Psychodrama, developed by Jacob L. Moreno, strives to explore a client’s individual issues through the use of dramatic activities. By implementing group dynamics, role playing, and various other experiential techniques, this form of therapy offers a client the ability to gain a better perspective on their inner emotional experiences and conflicts. Psychodrama helps a client develop emotional and physical well-being and builds and strengthens the cognitive, behavioral and affective skills through active movement. This type of therapy can be applied in group or individual settings and focuses on helping a client achieve maximum personal enlightenment and healing.
The primary goal of psychodrama is to increase the impulsivity of our own emotions in a highly organized, yet creative and productive manner. It is intended to give an open forum for the discovery and exploration of internal and external conflicts and dysfunctions through dramatic play. Most sessions will last for up to two hours and revolve around the primary character, the protagonist. By engaging other characters, the protagonist can learn a great deal about their own interpersonal skills and formulate the proper techniques to construct positive and effective behavioral changes. This method of therapy challenges the client, and all of the characters involved, in a new and exciting way that expands their boundaries of experience.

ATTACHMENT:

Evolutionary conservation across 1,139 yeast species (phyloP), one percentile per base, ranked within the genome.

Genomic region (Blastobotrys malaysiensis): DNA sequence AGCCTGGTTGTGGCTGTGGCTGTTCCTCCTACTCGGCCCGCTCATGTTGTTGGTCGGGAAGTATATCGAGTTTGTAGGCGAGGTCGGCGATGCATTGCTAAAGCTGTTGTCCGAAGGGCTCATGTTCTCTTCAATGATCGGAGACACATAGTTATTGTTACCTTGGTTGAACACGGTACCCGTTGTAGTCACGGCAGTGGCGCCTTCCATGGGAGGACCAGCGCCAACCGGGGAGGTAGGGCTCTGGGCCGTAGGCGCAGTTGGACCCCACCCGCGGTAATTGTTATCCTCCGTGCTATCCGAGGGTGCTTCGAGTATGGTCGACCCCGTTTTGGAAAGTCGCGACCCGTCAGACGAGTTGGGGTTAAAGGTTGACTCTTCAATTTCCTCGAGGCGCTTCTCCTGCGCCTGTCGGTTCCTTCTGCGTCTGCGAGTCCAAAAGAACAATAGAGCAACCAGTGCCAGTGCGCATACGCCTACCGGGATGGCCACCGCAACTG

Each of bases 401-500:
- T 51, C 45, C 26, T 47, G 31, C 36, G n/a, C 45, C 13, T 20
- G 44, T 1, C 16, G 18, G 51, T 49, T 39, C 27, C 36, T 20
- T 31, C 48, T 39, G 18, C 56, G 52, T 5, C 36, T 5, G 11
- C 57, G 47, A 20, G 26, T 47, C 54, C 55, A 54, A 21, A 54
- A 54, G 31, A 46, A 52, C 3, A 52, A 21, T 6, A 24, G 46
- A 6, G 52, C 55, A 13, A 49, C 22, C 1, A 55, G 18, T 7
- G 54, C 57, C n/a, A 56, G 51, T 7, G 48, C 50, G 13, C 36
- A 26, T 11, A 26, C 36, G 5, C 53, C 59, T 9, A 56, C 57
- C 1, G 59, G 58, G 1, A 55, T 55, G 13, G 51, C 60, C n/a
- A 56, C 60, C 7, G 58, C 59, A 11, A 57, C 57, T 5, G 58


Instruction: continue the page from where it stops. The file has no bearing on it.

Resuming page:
In this form of therapy, clients will often play out multiple scenarios that depict specific life events, fantasies, dreams, or mental states. These dramatic presentations represent a client’s perception of a situation or are creations of their emotional processing mechanism. The therapist may encourage the client to take on other roles or assign identities to objects to expand the scene. Psychodrama is a very effective tool when applied in a group setting. When psychodrama is conducted in front of an audience, the participation is sensory and reactive. The protagonist may even invite the audience to participate further through verbal or physical actions, therefore creating a larger field through which the therapeutic process can exist.
Last updated: 05-14-2013